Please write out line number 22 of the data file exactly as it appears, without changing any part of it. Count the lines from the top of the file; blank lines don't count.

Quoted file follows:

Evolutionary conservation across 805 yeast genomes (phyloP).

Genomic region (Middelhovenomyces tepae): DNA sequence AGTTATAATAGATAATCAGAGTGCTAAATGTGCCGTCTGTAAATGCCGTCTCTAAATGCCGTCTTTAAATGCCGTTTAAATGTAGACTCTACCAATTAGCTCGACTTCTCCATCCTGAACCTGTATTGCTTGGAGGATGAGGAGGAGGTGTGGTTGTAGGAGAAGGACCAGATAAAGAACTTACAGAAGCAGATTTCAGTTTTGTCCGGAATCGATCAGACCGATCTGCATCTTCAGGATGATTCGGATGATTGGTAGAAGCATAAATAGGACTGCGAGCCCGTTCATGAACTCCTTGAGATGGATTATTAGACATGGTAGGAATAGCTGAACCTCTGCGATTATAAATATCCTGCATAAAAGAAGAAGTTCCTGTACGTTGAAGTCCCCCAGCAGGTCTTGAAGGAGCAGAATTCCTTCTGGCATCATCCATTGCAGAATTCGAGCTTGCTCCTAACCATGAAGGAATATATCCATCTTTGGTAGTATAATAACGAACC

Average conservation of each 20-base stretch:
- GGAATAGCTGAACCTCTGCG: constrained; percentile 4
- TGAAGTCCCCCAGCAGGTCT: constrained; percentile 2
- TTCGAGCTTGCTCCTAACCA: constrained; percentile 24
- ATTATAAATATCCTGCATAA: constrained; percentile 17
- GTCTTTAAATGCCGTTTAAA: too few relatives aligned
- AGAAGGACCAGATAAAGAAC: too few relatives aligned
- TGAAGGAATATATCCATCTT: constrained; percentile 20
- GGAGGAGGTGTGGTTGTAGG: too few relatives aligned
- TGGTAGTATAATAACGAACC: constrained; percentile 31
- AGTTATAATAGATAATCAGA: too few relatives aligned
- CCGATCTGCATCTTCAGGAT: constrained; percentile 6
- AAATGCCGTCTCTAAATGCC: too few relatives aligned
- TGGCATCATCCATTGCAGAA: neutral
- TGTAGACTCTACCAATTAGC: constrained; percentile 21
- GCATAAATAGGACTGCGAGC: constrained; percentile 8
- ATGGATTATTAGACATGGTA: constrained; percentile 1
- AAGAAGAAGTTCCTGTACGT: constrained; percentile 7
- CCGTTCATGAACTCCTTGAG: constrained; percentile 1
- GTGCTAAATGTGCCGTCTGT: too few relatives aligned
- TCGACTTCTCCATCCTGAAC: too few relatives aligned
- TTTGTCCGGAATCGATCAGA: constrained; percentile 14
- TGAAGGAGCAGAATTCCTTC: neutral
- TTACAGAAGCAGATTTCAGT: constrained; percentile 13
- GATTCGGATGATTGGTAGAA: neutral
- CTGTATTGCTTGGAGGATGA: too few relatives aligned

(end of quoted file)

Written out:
- GTGCTAAATGTGCCGTCTGT: too few relatives aligned